TerraCycle Regulated Waste offers four tips on how to safely handle and recycle batteries.

Waste360 Staff, Staff

November 8, 2018

2 Min Read
Battery Recycling 101: Tips for Handling Dry Cell Batteries

In today’s world, everything runs on batteries. Inevitably, though, batteries run out of power and the age-old question comes up: What do you do with your spent batteries? In the past, they ended up in a junk drawer, an old coffee can in the garage or even in the trash.

But, batteries can be recycled with a few extra precautions. TerraCycle offers four tips to safely handle and recycle “dead” batteries:

Individually bag or tape the battery terminals. Just because a battery stops powering a device doesn’t mean it’s dead. The battery only seems dead because it no longer has the voltage needed to power the item. In fact, there is still voltage left; therefore, it requires a little TLC in the recycling process. By applying adhesive tape to the battery terminals or individually bagging each cell, you stop the chance of the remaining voltage in the battery making a connection and causing a safety hazard.

Store batteries in a cool, dry place. Batteries and inclement weather don’t mix. Always store used batteries in a plastic container like the EasyPak Battery Recycling Container from TerraCycle Regulated Waste that will keep them cool and dry. Batteries left exposed to extreme heat for long periods of time can deform, leak or even explode.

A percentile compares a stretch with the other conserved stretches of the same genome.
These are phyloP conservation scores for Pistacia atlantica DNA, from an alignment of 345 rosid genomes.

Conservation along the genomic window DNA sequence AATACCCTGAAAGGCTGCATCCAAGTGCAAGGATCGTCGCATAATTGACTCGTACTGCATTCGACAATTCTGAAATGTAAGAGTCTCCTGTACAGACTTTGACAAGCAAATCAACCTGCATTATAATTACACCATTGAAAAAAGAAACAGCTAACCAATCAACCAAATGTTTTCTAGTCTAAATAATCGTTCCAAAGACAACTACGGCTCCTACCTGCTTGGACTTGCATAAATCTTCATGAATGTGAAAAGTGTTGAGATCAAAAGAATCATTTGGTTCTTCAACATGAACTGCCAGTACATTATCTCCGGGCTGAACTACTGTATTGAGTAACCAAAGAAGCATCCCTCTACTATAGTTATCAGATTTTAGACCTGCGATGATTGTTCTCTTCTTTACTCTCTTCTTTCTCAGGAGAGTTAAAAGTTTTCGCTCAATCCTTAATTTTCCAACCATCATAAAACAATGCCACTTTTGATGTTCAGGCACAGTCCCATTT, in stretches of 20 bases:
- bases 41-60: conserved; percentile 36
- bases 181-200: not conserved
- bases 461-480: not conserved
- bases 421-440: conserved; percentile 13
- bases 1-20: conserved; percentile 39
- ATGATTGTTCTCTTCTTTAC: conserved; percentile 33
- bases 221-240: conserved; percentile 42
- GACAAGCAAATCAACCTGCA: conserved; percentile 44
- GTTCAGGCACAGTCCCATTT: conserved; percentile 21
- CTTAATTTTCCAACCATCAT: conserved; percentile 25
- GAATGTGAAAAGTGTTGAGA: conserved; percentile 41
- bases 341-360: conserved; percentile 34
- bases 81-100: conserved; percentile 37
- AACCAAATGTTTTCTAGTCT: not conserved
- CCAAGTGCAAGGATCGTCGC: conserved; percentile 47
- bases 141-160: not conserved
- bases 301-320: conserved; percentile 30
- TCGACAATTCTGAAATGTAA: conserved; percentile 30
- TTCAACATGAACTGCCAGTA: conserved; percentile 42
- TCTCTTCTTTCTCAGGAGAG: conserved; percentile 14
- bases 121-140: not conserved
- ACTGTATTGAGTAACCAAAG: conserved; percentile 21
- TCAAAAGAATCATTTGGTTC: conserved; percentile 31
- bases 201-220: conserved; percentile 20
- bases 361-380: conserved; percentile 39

Used batteries don’t keep. All good things come to an end and generally don’t get any better with age. The same applies to used batteries. Professional recyclers suggest used batteries be recycled within one to six months of expiring. Beyond that, corrosion becomes a risk factor.

My battery has sprung a leak! Now what? In the case of damaged or leaking batteries, never mix them with their uncompromised counterparts. This can cause all the batteries to become contaminated and hazardous. Simply secure them in an individual bag appropriate for their size and weight, label it “leaking batteries” and store them in your recycling receptacle with the other spent batteries until you recycle the batch.

“Batteries are so common it’s easy to forget that they’re full of chemicals that could potentially be harmful to the environment if allowed to enter our landfills,” said Gary Casola, technical sales specialist at TerraCycle Regulated Waste, in a statement. “With our EasyPak Cannister, we’ve taken the work out of the battery recycling process. Our cannister is a U.N.-certified insulated container, which includes tape for the terminals, as well as a pre-paid shipping label used to return the cannister when its full.”

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